Most people don’t sweat about how their vehicle is manufactured or designed. Instead, they make a purchase decision based on many factors, including the level of technology and available features and this gesture driven tech is not only beneficiary to the driver for numerous reasons but also bridges the gap between the less known technologies and the less aware users. For instance, it allows the driver to process important data, all without having to take his or her eyes off the road as the first things we are seeing is the display of information on windshields. This can be considered a safety feature and consumers are expected to gravitate towards this technology.
All in All, though Initially, use of augmented reality in new vehicles may appear trendy, but over time, like everything else, this becomes a part of the system.
Major OEM’s pushing Augmented Reality technologies:
Toyota: it produced working concepts of their AR system that would allow passengers to zoom in on objects outside of the car, select and identify objects, as well as view the distance of an object from the car using a touch-screen window.
BMW: launched a visualization tool on Google Play that allows users to explore different options on its latest models.
Hyundai: created an augmented reality app that acts as a user’s manual—identifying components of the vehicle and instructing the user on how to perform maintenance.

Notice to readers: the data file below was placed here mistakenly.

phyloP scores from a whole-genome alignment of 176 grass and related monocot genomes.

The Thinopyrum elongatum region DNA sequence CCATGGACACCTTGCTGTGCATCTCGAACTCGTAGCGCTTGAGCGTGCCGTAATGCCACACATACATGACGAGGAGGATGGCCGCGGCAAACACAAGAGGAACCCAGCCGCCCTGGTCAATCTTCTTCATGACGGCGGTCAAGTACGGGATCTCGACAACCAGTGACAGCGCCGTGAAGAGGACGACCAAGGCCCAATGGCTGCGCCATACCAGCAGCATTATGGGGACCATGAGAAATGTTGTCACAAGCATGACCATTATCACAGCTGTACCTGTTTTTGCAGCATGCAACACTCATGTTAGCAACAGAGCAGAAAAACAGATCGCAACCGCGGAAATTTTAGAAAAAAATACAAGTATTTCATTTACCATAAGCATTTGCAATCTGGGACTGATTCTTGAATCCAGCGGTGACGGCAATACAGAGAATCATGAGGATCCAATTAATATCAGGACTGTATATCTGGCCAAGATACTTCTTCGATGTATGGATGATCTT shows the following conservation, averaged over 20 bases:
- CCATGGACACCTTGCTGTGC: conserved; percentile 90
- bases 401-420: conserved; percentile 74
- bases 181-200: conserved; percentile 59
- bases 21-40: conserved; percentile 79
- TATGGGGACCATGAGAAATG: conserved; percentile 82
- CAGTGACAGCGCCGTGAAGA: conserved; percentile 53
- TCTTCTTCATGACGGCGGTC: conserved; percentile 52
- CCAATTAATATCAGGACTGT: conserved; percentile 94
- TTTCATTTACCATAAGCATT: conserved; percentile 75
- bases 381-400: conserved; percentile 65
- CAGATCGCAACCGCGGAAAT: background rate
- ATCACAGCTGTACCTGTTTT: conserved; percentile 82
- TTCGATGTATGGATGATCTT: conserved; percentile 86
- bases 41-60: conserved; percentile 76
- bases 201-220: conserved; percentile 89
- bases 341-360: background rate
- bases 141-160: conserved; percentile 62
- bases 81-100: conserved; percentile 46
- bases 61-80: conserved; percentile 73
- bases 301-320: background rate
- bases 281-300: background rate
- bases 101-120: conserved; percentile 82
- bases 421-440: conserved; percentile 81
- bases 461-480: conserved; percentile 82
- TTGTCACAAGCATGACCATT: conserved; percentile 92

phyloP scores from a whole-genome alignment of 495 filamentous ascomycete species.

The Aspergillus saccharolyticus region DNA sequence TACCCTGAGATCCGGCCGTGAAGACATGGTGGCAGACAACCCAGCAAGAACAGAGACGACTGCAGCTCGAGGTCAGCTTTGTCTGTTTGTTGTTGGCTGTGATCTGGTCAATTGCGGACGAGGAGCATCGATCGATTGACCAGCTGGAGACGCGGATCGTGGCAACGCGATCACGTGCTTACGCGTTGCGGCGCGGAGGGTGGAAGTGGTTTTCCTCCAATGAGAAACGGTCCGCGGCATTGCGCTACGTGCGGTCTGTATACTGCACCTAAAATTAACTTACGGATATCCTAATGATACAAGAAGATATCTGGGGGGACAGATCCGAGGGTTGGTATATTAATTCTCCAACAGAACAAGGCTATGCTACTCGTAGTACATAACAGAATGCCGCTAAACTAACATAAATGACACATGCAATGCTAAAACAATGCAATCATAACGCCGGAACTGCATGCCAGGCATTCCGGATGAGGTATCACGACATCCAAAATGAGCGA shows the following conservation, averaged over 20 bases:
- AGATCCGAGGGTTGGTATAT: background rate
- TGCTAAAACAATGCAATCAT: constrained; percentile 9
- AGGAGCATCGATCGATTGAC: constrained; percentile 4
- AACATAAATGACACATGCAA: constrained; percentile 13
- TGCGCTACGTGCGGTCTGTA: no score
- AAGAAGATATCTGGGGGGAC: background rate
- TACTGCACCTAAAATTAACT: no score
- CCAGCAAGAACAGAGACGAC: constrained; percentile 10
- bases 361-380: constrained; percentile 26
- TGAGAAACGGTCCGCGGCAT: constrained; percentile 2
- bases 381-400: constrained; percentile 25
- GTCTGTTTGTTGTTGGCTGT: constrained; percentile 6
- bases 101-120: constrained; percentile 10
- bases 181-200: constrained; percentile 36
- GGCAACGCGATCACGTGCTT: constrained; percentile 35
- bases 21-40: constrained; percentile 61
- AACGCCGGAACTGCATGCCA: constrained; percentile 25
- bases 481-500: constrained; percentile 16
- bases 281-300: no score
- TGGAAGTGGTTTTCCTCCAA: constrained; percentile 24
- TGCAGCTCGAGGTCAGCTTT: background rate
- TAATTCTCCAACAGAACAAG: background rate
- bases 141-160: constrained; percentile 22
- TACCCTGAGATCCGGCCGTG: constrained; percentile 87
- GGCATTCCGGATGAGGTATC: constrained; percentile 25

Mercedes-Benz: they offer a rescue assist app that tells first responders about the vehicle—especially where it is safe or not safe to cut.
That being mentioned, it’s also important to comprehend that the use of AR is not limited to high-end luxury cars. In 2012, a Delhi start-up designed an AR app for Maruti Suzuki’s Alto 800 promotions—letting users sift through videos, book a test drive, and discuss the car on social media.
Augmented reality may not be here yet, but if these car companies have their way, we’ll be seeing it in our future cars are just a little way down the road.
While many industries are beginning to embrace augmented reality, it’s really starting to come into its own in the automotive space.
Augmented reality brings several advantages to the automotive industry — by creating a new level of awareness and safety, by helping instructors to teach driving to their students and a lot more. Although, AR is really making huge waves in the automotive industry, when you consider how large the automotive industry is, it’s easy to see that the use of augmented reality has plenty of room to make its presence felt. Or as the CEO of Apple ,Tim Cook, said Augmented reality will take some time to get right, but I do think that it’s profound.